Words: Elvis Thirlwell | Photo: Rafał Wojczal
Recording an album during the deep horrors of Sars-Cov-2, just as your long awaited tour of the U.S of A has been forcibly cancelled, would be a cause for psychological unrest, wouldn’t it? This context considered, it’s easy to comprehend the gritty viscerality haunting the 6th full-length from protean quartet Trupa Trupa, a record as capricious and equivocal as the human mind itself. And if this is your first encounter with Trupa Trupa (indeed, this was mine), then know them simply as Gdansk’s ultimate answer to post-goth-rock-punk-60s-neo-psych-prog!
According to the band themselves, ‘B Flat A’ can be read as a “study of disintegration and decomposition.” Indeed, the stewing barbarity preluding the LP concords with this cheery analysis. The post-punk pummel of ‘Moving’, the despairing ramalama of ‘Kwietnick’, and the aggravated space-punk of ‘Twitch’, when taken as a triptych, could soundtrack to some Harry Hausen stop-motion: undeads burrowing out the earth, bony fingers grabbing fleshy human ankles; and there’s also blood and panic everywhere.
Then it gets interesting. The outstanding quality of Trupa Trupa, notwithstanding their mastery of heavy psychedelic immersion, is the obvious and organic freedom with which they create. Untethered, and imprecise, it’s as if they liberally tossed their abounding creative aura out into the open, and let the earth’s natural motions and weather patterns formulate it for themselves. Like any erratic chemical high, ‘B Flat A’ constantly sidesteps expectation. The Triptides-ian neo-psych of ‘Lines’ stumbles in, Syd Barrett-esque in it’s sense of not-quite-rightness. Then come unprovenanced nods to a Beatles-y melodic crispiness- ‘Uniform’, with a refrain to end all refrains, or the euphoric but paranoid ‘Far Away’ . These are tracks which revel in such overwhelming positivity that one can only conclude that something must be wrong.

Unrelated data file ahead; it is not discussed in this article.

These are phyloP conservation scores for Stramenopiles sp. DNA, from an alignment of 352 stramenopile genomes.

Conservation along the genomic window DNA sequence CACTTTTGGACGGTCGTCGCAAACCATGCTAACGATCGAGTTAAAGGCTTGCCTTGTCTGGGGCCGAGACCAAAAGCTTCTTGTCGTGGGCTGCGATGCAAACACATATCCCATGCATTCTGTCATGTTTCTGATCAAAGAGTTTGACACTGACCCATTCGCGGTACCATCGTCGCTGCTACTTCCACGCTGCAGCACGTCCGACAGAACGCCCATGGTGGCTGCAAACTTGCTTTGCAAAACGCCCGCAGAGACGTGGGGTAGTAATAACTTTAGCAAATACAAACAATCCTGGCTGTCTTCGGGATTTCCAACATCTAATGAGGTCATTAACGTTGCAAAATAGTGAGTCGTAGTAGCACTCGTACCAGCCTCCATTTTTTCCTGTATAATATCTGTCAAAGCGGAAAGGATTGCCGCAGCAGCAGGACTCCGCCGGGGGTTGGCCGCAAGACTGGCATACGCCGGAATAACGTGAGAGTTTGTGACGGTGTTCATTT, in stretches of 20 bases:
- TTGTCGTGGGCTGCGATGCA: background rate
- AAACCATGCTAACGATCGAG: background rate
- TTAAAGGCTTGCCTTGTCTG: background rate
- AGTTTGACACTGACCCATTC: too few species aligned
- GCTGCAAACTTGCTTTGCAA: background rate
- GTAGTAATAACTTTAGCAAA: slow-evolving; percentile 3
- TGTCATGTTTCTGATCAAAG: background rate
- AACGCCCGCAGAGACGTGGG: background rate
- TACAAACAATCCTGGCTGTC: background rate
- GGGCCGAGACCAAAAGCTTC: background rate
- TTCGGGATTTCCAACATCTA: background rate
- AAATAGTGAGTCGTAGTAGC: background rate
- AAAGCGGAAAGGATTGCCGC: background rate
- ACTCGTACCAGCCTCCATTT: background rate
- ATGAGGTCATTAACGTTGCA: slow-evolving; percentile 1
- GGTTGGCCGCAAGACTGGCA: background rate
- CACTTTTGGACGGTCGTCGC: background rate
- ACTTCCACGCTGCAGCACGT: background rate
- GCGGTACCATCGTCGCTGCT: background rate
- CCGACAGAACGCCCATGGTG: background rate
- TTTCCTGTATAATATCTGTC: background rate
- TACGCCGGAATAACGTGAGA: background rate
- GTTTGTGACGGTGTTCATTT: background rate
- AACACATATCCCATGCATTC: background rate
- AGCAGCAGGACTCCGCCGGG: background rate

Go deeper, and discover (post-barrett) Pink Floyd voyages, mingled with the bleakness of a deathcrash, or the ultimate pandaemonium of ‘Uselessness’, where all of Trupa Trupa angels and devils collide like one progressive and bodacious post-punk dynamite, before freaking into a nuclear-grade ‘fuck you’ brain melt.
It’s an intense and compelling trip. And like any good trip, there’s the withering comedown. The penultimate – ‘Sick’, with it’s aching lyric – “I don’t know how to tell you that you’re sick’ – is depressed and pestilent; like when the hurricane has cleared and you’re left merely with splattered scraps of buildings and sundered families. Finally, as the titular closing track clangs a lonesome guitar in the fog, we haves an aptly sordid finish to this album of triumphant struggles and creative heights.